Unruly Passenger Restraint: time to clarify our expectations

Who knows how many unruly passenger incidents happen every day? The International Air Transport Association (IATA) may have published its figures of reported incidents – 6,004 in 2011, 5,220 in 2012, and 8,217 in 2013 – but these only pertain to a limited number of IATA members choosing to report their more serious incidents. If we include the figures from non-IATA members and those incidents which have gone completely unreported, we are talking about an astronomical number of people behaving unacceptably on board aircraft and, in turn, endangering the safety of their flights. Indeed, a number of airlines are independently reporting that they, single-handedly, are experiencing thousands of incidents every year.

Yet, despite the subject of unruly passengers often being cited as flight attendants’ ‘Number One’ concern, the aviation industry is guilty of taking an extremely laissez-faire attitude towards the establishment of global standards. For an industry which is heavily regulated, and where we have accepted ludicrous, pointless and burdensome security measures (e.g. the restrictions on liquids, aerosols and gels), the absence of effective control procedures, training, equipment and policy to handle everyday occurrences is frightening.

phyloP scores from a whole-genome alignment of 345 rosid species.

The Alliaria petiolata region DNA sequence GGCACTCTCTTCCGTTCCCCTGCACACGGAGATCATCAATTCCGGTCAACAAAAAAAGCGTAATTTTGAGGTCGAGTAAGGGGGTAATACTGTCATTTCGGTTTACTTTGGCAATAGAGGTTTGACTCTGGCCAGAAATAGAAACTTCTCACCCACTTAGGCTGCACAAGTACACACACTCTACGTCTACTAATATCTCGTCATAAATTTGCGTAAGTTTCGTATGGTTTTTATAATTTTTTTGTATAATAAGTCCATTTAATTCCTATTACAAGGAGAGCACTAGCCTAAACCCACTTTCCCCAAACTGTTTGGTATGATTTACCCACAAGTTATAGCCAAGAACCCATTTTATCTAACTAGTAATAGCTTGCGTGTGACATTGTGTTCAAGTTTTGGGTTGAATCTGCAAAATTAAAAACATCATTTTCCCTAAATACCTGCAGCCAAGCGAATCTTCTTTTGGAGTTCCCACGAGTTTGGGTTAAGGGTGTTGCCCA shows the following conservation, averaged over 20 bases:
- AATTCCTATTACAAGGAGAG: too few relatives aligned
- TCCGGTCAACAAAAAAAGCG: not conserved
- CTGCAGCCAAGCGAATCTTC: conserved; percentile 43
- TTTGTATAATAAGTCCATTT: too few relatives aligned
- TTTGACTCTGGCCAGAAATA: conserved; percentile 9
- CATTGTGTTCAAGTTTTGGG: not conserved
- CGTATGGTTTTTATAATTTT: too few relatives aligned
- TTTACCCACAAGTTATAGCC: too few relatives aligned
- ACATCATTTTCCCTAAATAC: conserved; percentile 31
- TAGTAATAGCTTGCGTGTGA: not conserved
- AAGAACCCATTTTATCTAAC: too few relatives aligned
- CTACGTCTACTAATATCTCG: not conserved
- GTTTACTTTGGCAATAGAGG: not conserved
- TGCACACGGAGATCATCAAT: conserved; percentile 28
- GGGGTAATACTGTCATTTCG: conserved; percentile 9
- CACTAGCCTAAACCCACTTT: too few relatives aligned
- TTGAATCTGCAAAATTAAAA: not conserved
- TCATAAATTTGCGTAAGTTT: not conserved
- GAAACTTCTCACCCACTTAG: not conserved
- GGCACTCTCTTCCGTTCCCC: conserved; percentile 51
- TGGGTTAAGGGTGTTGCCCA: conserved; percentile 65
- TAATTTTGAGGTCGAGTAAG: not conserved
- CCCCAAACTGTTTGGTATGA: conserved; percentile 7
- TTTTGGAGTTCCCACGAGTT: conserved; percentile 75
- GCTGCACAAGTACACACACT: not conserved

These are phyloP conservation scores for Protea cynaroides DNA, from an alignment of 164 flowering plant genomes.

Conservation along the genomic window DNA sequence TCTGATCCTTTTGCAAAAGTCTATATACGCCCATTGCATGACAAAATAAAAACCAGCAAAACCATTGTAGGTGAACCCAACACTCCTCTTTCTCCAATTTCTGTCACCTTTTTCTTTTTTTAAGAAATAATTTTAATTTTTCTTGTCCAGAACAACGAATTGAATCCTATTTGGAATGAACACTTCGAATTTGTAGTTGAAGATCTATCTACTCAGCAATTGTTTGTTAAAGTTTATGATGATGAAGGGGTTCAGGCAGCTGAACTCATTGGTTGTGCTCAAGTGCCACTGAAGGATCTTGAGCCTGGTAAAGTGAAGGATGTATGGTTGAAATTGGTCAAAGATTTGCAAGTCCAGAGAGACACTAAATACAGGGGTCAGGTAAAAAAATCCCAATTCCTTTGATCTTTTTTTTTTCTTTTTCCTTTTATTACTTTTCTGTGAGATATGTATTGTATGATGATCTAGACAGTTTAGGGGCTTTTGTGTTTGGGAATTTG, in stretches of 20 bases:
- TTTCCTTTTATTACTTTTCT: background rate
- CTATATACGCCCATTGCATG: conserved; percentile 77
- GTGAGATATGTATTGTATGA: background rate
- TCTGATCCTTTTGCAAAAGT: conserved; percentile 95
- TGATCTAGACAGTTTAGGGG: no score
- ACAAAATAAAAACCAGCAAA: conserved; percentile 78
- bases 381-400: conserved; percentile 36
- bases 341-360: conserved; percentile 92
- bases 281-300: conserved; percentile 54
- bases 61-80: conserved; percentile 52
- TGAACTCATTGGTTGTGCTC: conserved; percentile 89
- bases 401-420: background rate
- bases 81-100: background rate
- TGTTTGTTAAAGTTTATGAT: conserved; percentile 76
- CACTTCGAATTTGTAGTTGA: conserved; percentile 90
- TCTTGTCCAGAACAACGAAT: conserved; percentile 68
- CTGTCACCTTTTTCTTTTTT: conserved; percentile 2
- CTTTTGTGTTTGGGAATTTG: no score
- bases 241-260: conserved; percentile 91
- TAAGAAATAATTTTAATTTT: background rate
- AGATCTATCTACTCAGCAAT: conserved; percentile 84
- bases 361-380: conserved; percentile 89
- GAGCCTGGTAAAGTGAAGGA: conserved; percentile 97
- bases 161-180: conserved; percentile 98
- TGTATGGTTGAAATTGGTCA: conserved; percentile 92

Much of the debate seems to focus on the fact that, in most countries, the majority of perpetrators seem to escape prosecution due to the absence of national legislation, or at least political will, to prosecute offenders, especially if the incident took place on a foreign-registered aircraft. We are, however, tiptoeing in the right direction in that regard and the Montreal Protocol of 2014, which is an attempt to modernise the 1963 Tokyo Convention, extends jurisdiction for an offence to the destination country of the flight in addition to the country of aircraft registration. Of course, it may be some time before the latest Protocol is formally ratified and even longer until police forces and judiciary around the globe fully embrace their responsibility to act.

 

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